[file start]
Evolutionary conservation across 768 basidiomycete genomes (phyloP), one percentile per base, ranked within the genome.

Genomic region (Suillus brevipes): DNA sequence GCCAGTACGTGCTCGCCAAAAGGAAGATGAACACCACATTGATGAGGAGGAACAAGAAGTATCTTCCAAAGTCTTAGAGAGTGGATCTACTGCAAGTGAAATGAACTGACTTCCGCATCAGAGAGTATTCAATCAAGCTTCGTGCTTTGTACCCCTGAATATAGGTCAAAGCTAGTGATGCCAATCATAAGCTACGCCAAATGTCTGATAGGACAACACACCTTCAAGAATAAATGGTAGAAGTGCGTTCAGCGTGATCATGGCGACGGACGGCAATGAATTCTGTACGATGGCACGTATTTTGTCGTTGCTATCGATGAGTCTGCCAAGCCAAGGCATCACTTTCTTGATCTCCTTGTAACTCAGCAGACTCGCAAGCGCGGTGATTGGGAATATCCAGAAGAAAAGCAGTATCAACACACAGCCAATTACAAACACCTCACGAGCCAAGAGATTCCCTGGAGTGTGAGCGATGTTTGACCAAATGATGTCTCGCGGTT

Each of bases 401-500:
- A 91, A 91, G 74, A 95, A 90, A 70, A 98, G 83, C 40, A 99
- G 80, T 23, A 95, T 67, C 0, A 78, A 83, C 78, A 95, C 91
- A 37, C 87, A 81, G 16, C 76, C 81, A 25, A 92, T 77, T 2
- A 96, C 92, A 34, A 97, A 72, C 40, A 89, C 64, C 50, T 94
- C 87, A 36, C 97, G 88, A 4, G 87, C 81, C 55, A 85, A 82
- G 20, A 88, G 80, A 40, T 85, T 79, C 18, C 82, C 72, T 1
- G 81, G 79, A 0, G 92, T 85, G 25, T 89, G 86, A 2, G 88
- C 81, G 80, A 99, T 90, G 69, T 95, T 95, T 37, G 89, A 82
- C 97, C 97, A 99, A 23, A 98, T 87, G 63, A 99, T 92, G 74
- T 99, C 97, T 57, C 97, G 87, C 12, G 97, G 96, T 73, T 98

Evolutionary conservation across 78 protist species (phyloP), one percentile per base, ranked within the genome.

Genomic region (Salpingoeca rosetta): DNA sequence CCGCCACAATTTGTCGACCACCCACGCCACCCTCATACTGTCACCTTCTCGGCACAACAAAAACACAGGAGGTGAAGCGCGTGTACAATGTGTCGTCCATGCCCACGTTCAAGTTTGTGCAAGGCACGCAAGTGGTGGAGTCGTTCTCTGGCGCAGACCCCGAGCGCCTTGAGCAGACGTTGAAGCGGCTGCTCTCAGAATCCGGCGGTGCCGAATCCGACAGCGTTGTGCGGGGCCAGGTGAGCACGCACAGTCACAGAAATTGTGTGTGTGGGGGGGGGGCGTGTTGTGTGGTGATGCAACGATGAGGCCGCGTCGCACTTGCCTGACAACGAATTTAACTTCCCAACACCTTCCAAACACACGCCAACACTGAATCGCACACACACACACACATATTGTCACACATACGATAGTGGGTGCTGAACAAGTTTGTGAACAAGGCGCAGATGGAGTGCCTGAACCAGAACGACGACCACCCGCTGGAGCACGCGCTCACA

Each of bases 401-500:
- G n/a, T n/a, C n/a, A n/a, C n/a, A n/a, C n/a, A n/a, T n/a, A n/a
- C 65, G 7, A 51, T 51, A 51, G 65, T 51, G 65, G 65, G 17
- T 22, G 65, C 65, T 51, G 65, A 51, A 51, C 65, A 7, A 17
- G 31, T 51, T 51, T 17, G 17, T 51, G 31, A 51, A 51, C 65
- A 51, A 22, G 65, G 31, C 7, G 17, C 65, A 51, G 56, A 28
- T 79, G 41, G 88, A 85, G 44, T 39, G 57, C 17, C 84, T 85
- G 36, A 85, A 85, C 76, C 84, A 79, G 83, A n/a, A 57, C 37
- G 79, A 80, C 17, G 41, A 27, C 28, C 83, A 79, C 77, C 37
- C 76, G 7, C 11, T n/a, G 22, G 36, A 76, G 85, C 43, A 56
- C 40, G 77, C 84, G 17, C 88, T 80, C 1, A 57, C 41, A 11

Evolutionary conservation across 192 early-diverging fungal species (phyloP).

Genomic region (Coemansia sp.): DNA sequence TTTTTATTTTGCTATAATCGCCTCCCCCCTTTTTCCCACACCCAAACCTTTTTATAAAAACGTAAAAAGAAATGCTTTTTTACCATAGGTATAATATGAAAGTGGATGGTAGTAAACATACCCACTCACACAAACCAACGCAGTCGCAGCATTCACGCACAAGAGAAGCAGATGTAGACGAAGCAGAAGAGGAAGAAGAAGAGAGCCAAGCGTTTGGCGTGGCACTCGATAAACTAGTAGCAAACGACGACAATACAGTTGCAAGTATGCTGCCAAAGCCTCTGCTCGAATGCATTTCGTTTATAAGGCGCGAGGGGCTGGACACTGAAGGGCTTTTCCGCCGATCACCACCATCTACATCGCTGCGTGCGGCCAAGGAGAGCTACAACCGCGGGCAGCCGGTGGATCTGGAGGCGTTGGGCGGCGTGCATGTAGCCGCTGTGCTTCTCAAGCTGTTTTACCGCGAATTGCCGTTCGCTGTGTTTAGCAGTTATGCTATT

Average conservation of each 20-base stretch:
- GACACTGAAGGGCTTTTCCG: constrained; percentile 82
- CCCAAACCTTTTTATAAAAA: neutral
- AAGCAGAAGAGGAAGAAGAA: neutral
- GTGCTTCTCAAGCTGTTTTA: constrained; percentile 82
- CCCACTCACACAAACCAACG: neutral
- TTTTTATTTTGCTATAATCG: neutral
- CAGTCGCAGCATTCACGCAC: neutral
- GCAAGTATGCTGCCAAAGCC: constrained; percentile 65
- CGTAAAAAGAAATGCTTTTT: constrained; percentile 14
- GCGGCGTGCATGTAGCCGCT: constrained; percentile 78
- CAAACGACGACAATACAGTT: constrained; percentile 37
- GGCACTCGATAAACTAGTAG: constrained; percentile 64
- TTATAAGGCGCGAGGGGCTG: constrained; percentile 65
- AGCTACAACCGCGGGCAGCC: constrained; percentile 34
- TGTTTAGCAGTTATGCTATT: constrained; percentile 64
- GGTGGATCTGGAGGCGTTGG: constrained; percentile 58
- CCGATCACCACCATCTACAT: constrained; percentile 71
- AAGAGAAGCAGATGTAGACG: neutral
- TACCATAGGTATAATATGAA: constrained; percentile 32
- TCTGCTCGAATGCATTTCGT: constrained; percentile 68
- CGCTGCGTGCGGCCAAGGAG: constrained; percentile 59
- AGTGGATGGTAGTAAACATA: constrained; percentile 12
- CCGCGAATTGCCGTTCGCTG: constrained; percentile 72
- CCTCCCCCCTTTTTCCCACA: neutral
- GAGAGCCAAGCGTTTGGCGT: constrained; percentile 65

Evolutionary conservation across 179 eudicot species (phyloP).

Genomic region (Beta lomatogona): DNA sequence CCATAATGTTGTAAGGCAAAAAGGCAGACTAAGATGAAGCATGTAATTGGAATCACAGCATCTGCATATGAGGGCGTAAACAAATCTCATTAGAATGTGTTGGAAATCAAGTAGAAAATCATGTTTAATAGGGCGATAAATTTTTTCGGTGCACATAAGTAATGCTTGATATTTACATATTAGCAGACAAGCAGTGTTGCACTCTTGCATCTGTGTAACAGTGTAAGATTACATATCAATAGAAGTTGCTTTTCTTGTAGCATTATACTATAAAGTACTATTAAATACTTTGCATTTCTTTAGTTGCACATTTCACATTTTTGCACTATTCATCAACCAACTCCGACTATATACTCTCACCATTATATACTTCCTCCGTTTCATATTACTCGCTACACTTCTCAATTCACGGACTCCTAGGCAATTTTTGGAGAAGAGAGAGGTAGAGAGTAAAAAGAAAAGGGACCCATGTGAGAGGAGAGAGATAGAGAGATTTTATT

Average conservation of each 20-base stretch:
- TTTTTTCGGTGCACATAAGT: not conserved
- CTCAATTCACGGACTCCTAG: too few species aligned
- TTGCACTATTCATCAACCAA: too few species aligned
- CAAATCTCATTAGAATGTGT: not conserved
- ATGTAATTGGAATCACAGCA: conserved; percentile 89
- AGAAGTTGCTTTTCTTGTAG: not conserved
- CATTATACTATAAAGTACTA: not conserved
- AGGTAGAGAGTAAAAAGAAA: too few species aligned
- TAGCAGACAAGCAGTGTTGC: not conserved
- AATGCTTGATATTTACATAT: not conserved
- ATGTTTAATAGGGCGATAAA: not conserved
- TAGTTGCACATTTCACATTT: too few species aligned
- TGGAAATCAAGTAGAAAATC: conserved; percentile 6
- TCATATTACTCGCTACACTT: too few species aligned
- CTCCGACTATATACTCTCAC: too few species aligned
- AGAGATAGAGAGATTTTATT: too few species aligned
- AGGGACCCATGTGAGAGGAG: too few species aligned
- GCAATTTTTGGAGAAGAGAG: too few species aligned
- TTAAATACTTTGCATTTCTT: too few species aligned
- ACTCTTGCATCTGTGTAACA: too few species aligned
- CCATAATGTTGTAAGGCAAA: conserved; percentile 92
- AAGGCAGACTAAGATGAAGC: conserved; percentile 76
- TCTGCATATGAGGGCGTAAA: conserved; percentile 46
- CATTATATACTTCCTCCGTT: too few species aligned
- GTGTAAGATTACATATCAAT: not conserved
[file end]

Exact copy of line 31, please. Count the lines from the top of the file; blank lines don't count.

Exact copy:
- CCCAAACCTTTTTATAAAAA: neutral